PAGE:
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and endoderm. Sitting literally in the saddle of the sphenoid
(sella turcica), the hypothalamus-pituitary axis is a central
junction box of both the fluid and the neural body, of primarily
ectodermal derivation (Fig. 9.52A). This so-called 'master
gland' sits below the circle of Willis, tasting the blood delivered
fresh from the heart and adding its powerful hormonal spices
and fundamental motor responses to the mix.
Just behind and below this lies the synchondrosis of the
sphenobasilar junction, a central fulcrum of the craniosacral
movement, itself a central feature of the fibrous body, the
mesodermal body - the collagenous net and all the muscular
pulses that produce the fluid waves (Figs 9.52B and
9.53). 121 3
Just behind and below this (but all within a couple of cen-
timeters) lies the top of the pharynx, the central and original
gullet of the endodermal tube, where the pharyngeal raphe
joins the occipital base (Fig. 9.52C). Humans are uniquely
situated so that the direction of the gut (basically vertical from
mouth to anus) and the direction of movement (basically hori-
zontally forward) are not the same. In our faces, 'bite' has been
subordinated to 'sight', and the gut hangs from this crucial
center at the bottom of the skull. Few other animals have so
completely divorced the line of sight and motion from the line
of direction of the spine and gut. This is at least possibly one
source of our psychosomatic split from the rest of the animal
world. 1 4
One wonders about the communication among these ante-
rior 'junction boxes'. Can pursing the lips for a kiss or receiving
a strawberry, or the tensing of the tongue that accompanies
'disgust' be felt in the sphenobasilar junction, or perceived by
the pituitary? One can at least imagine an inter-regulatory
function among these three major systems proceeding from
this point of proximity down the entire organism via the central
nervous system, the submucosal plexus, the cranial pulse, or
the long myofascial continuity from face and tongue to inner
ankle we have traced here.
Anterior
upper
DFL
Posterior
Middle
upper
upper
DFL
DFL
Fig. 9.52 At the upper pole of the DFL, we see a close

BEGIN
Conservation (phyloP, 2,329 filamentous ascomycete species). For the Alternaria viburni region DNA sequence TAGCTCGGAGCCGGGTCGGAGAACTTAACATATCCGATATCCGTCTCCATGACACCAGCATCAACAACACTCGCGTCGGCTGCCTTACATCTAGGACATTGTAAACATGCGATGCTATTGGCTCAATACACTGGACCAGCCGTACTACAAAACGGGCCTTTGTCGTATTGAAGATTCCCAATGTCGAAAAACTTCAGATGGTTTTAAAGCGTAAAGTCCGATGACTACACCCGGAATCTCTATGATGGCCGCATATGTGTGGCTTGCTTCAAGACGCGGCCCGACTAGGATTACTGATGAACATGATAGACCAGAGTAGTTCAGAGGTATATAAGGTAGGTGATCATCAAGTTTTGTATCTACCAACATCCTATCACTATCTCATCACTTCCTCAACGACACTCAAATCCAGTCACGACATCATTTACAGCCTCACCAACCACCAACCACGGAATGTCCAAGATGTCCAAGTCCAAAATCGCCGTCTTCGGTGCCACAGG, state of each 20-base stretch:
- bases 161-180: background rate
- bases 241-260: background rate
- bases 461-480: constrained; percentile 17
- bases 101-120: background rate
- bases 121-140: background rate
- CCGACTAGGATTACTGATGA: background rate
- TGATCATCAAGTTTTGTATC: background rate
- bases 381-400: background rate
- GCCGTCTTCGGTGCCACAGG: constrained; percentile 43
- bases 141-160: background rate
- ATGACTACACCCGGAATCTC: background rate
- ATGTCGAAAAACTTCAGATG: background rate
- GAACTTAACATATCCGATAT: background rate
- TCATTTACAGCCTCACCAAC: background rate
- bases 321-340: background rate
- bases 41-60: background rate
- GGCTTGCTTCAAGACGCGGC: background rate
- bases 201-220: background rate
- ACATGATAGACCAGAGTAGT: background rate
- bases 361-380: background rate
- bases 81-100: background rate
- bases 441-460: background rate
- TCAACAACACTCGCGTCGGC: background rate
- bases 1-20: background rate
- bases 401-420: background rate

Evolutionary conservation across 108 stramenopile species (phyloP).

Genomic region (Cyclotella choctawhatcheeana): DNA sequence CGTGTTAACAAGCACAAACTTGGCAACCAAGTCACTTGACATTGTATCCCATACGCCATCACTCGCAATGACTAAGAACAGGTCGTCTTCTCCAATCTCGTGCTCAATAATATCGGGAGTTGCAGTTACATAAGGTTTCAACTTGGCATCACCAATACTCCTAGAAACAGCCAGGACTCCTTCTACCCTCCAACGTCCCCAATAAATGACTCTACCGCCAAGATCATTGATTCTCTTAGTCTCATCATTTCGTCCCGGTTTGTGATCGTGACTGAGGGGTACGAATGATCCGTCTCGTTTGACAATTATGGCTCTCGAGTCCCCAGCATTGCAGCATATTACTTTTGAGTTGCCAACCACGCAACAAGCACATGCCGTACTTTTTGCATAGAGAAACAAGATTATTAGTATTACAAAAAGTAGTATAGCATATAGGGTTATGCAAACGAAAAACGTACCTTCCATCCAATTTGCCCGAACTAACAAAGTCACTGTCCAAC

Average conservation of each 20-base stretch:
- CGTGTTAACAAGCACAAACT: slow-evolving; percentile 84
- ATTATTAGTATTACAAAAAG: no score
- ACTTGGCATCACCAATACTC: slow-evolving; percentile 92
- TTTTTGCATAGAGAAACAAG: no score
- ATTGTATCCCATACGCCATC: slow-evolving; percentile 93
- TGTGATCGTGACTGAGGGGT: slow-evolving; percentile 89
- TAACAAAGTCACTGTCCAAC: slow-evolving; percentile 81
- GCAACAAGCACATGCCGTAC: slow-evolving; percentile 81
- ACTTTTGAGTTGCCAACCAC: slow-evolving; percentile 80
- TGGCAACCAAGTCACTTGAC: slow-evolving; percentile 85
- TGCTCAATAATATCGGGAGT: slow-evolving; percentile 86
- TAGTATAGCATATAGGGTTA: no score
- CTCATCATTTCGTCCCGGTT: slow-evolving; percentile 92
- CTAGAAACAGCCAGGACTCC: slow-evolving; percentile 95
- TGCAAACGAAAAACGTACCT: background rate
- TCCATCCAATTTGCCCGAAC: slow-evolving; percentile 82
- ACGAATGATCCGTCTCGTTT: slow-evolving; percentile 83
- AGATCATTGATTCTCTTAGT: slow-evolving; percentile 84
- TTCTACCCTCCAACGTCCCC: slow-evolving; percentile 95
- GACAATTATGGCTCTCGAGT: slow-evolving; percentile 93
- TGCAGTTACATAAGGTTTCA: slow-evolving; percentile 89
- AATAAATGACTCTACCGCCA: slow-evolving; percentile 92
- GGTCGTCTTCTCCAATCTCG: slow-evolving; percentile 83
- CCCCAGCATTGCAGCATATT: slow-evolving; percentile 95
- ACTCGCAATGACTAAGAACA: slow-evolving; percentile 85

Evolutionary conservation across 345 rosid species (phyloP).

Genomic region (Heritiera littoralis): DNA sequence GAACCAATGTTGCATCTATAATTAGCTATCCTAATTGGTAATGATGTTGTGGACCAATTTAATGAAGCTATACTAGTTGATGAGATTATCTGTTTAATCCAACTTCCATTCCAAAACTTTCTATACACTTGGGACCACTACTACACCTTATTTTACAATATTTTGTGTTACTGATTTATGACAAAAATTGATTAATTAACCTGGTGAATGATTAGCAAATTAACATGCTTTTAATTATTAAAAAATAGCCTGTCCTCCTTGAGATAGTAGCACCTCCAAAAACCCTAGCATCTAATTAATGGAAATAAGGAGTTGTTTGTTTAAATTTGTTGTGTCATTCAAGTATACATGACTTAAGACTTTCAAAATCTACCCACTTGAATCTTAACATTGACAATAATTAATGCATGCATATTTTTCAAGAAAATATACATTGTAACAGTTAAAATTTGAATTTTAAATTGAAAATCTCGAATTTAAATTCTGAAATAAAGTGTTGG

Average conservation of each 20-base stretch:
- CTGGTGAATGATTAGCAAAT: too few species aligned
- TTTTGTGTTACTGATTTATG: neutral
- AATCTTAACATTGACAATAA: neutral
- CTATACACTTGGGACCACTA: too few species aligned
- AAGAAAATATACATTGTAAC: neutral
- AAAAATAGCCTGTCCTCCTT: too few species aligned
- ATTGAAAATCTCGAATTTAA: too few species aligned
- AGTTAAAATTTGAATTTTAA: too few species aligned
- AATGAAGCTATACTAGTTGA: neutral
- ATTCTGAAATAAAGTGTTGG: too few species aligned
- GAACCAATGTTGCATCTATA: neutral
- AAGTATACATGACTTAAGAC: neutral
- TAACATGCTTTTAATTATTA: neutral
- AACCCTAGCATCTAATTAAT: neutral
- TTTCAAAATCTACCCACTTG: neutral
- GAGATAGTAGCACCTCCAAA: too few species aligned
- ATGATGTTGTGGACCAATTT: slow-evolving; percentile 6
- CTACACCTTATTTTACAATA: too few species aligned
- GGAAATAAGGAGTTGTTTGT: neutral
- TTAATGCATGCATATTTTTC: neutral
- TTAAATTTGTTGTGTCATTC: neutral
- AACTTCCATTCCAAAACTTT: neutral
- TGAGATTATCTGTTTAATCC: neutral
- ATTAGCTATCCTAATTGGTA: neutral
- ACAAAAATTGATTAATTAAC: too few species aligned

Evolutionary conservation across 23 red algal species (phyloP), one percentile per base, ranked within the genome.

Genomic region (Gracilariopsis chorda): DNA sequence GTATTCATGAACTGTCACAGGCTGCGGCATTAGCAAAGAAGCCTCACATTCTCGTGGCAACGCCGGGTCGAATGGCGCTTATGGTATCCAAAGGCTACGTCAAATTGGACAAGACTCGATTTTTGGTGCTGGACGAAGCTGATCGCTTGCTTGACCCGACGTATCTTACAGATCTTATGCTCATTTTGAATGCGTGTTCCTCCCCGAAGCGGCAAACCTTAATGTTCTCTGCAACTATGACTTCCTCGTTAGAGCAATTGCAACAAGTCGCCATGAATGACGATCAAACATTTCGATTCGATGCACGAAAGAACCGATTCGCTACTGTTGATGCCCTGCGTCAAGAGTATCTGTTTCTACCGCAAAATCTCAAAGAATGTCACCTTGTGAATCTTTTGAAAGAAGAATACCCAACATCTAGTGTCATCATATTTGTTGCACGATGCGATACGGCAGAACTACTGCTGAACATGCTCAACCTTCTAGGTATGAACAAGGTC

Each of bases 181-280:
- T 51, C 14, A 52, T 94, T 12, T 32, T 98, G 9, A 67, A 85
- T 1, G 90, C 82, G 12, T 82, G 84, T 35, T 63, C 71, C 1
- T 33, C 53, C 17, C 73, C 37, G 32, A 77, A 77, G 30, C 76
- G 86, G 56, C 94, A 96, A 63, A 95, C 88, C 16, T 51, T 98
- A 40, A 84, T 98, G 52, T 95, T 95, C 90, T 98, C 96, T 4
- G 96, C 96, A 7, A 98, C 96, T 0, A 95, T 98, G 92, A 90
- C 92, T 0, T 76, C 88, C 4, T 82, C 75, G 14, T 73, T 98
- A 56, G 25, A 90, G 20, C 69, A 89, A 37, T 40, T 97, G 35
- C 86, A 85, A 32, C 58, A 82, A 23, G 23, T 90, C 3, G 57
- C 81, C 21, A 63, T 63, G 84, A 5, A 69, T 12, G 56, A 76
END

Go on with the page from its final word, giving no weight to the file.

approximation among important structures deriving from the three
germ layers.
References
1. Myers T. Fans of the hip joint. Massage Magazine No. 75
January 1998.
2. Schleip R. Lecture notes on the adductors and psoas. Rolf
Lines, Rolf Institute. 11/88 zvzviv.somatics.de
3. Myers T. The Psoas Pseries. Massage and Bodywork 1993;
Mar-Nov. Also self-published in 2007 and available via
www.anatomytmins.com.
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net
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sacrum. 3rd edn. Edinburgh: Churchill Livingstone;
1997:102.
6. Rolf I. Rolfing. Rochester, VT: Healing Arts Press; 1989:170.
7. Murphy M. Notes for a workshop on the psoas.
Unpublished: 1992.
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body. 2nd edn. Baltimore: William & Wilkins; 1998.
10. Barral JP, Mercier P. Urogenital manipulation. Seattle:
Eastland Press;1988.
11. Schwind P. Fascial and membrane technique. Edinburgh:
Churchill Livingstone; 2006.
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Eastland Press; 1983.
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Fig. 9.53 The sphenobasilar junction (SBJ) is a crucial hinge of the
craniosacral pulse, where the 'bodies' of the occipital and
sphenoidal 'vertebrae' meet.
They may also be affected by the techniques of Visceral
Manipulation. These techniques are ably set forth in several
books by the developer of Visceral Manipulation, the French
osteopath Jean-Pierre Barral. 10,1 1
Discussion 3
The upper pole of the DFL and the ecto-, meso-,
endodermal connection
The very top of the DFL is a fascinating physiological cross-
roads. The posterior track of the anterior longitudinal ligament
joins just anterior to the foramen magnum, the middle track
of the pharynx joins just anterior to that, and the anterior track
of the laryngo-hyoid complex joins, among other attachments,
to the lower wings of the sphenoid.
It is tempting to note the proximity of these points to central
structures deriving from the embryonic ectoderm, mesoderm,
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